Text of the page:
- NAME: Jerry Lawson
- OCCUPATION: Inventor
- BIRTH DATE: December 01, 1940
- DEATH DATE: April 07, 2009
- Did You Know?: Jerry Lawson joined Silicon Valley's Homebrew Computer Club in the 1970s, and during his tenure with the club, was its only black member.
- Did You Know?: Jerry Lawson's work paved the way for systems such as the Atatri 2600, Nintendo, Xbox and Playstation.
- Did You Know?: Jerry Lawson headed engineering and marketing for Fairchild Semiconductor just years after Mike Markkula, co-founder of Apple Computers Inc., left the company.
- PLACE OF BIRTH: New York, New York
- PLACE OF DEATH: Mountain View, California
- Full Name: Gerald Anderson Lawson
- AKA: Gerald A. Lawson
- AKA: Jerry Lawson
- AKA: Gerald Lawson
Best Known For
Jerry Lawson brought interchangeable video games into people's homes with the invention of the Fairchild Channel F, the precursor to modern video game systems.
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Born in 1940, Jerry Lawson pioneered home video gaming in the 1970s by helping create the Farichild Channel F, the first home video game system with interchangeable games. A New York native, Lawson is one of the few African-American engineers who worked in computing at the dawn of the video game era.
"With some people, it's become an issue. I've had people look at me with total shock. Particularly if they hear my voice, because they think that all black people have a voice that sounds a certain way, and they know it. And I sit there and go, 'Oh yeah? Well, sorry, I don't.'"
[On being one of the few black engineers in the video-game industry.]
Born in New York City on December 1, 1940, Gerald Anderson Lawson is famous for being a video game pioneer, helping develop the first cartridge-based home video game console system. Lawson's father was a longshoreman and his mother worked for New York City. He had one brother, Michael.
Inspired as a child by the work of George Washington Carver, Jerry Lawson dabbled in electronics growing up, repairing televisions to make a little money before enrolling at Queens College, part of the City University of New York. His interest in computing led him in the 1970s to Silicon Valley's Homebrew Computer Club, of which he was the only black member at the time. While with the club, he crossed paths with Steve Jobs and Steve Wozniak. (In an interview, he referred to Steve Jobs as a business-minded "sparkplug" and recalled being unimpressed when he interviewed Wozniak for a job.)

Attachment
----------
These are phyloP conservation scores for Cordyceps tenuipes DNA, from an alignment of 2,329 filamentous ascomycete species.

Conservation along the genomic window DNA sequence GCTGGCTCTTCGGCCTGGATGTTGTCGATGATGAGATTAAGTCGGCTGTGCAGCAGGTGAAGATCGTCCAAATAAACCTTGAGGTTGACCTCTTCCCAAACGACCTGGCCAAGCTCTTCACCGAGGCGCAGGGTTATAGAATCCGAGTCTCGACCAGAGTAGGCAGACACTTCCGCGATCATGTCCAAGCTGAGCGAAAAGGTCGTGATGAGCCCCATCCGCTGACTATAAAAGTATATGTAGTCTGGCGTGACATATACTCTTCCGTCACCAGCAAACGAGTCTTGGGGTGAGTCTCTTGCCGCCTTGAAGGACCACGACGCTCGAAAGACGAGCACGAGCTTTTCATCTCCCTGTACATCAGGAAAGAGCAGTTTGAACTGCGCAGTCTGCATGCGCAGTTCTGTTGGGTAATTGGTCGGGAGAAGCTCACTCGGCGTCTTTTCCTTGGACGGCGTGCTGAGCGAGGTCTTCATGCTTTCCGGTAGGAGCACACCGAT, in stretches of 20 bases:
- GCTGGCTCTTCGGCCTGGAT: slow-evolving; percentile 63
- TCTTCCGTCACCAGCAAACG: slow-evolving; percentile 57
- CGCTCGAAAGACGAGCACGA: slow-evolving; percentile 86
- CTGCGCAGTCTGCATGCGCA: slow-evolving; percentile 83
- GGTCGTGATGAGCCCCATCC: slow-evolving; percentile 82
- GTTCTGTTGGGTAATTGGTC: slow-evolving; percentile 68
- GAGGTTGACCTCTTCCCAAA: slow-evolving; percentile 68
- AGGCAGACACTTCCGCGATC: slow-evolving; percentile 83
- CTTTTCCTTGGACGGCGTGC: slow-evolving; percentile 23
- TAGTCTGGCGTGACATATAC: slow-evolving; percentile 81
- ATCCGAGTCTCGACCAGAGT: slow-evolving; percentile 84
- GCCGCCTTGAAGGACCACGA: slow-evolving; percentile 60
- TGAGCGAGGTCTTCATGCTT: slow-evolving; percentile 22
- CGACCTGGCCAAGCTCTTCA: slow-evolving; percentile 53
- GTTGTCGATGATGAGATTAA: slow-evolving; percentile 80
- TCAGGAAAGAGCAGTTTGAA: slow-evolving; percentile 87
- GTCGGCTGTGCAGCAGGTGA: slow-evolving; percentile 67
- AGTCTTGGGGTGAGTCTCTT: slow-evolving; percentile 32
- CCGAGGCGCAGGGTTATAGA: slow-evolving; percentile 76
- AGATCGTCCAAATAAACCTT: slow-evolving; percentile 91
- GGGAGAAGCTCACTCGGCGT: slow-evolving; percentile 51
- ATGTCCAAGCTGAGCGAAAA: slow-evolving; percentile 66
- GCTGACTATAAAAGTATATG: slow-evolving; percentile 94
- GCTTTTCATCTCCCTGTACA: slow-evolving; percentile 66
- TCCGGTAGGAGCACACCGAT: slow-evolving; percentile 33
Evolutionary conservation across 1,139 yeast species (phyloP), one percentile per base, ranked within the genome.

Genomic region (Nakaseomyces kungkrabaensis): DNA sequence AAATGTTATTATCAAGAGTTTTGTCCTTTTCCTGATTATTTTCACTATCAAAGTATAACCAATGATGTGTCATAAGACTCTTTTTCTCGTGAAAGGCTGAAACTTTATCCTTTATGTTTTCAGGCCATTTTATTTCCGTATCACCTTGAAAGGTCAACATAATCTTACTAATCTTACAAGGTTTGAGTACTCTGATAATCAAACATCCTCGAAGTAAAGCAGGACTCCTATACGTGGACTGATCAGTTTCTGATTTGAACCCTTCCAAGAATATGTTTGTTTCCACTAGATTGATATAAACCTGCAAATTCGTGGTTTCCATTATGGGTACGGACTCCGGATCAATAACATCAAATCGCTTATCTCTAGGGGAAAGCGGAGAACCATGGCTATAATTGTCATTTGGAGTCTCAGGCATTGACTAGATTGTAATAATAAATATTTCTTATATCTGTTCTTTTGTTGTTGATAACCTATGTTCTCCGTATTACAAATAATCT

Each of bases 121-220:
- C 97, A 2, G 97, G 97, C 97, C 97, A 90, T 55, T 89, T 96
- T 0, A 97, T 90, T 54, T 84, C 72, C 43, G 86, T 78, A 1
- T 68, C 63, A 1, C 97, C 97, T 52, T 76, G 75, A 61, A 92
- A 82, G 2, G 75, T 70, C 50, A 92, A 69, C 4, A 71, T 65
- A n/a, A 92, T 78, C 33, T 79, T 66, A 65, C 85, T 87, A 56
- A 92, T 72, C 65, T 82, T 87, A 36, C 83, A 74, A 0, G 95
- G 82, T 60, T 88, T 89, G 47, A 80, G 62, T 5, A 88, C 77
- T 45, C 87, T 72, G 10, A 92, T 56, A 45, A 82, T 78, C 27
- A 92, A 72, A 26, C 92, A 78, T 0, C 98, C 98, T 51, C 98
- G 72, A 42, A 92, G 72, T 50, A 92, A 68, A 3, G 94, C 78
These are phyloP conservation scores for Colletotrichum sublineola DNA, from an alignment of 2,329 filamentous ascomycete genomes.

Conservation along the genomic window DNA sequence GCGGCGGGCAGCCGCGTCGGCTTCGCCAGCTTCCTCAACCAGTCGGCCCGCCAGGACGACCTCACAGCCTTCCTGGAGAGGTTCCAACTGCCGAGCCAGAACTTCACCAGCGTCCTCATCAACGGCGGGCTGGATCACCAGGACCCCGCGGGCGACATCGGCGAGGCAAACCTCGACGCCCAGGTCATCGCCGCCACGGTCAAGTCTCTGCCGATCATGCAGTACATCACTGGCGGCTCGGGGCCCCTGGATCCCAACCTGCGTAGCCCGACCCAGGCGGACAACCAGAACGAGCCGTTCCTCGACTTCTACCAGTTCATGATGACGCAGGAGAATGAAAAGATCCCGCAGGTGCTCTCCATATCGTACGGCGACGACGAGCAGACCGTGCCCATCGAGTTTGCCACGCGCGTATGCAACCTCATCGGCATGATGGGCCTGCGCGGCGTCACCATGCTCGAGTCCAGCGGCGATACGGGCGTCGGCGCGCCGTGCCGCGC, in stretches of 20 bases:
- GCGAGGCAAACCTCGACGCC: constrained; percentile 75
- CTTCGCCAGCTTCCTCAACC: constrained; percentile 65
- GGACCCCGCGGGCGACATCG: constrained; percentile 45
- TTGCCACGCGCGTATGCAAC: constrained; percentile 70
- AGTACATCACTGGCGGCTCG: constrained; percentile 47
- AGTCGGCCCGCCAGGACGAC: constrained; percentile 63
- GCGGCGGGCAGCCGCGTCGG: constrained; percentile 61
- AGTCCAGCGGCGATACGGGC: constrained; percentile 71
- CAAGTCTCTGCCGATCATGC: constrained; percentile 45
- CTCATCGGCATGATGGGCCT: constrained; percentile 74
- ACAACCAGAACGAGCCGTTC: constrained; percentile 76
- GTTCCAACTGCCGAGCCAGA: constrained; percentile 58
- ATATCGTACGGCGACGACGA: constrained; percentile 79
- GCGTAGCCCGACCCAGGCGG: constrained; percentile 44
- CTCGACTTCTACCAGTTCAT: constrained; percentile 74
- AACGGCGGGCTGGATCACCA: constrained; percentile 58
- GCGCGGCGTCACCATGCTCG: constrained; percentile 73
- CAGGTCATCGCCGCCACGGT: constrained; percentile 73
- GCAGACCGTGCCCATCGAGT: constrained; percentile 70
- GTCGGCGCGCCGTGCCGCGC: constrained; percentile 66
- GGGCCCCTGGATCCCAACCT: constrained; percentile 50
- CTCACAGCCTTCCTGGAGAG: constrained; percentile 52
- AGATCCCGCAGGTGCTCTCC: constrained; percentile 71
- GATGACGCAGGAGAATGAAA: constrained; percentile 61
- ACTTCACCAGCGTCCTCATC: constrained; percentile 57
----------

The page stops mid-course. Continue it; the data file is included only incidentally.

In the mid-1970s, Lawson helped create the Fairchild Channel F, a home entertainment machine that was produced in 1976 by Fairchild Semiconductor, where he worked as director of engineering and marketing. (Only years earlier, Mike Markkula, co-founder of Apple Computers Inc., had headed marketing for the company.) Though basic by today's standards, Lawson's work allowed people to play a variety of games in their homes, and paved the way for systems such as the Atatri 2600, Nintendo, Xbox and Playstation.
One of the few black engineers in his industry, Lawson later said that colleagues were often surprised to find out that he was African American: "With some people, it's become an issue. I've had people look at me with total shock. Particularly if they hear my voice, because they think that all black people have a voice that sounds a certain way, and they know it. And I sit there and go, 'Oh yeah? Well, sorry, I don't.'"
Lawson died in Mountain View, California, on April 7, 2009, due to complications relating to his diabetes. He was survived by his wife, Catherine, and two children.
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Everyday life is constantly changing and improving thanks to the ingenious ideas of famous inventors past and present. What once seemed impossible is now possible, such as Leonardo da Vinci’s forward-thinking concepts for flying machines (airplanes), Benjamin Franklin’s useful inventions like bifocals and the lightning rod, and Alexander Graham Bell’s revolutionary “talking machine” (telephone).
The modern era has also produced life-changing advancements whether in science, medicine, the arts, digital media. Music-makers can thank Les Paul for his amazing guitars, while Elon Musk launched the world's first commercial space ship, Steve Jobs' Apple products have made technology beautiful, and Sergey Brin and Larry Page's Google has changed how the world searches for information. These and so many other famous inventors and their creations changed the course of human history. See all inventors.
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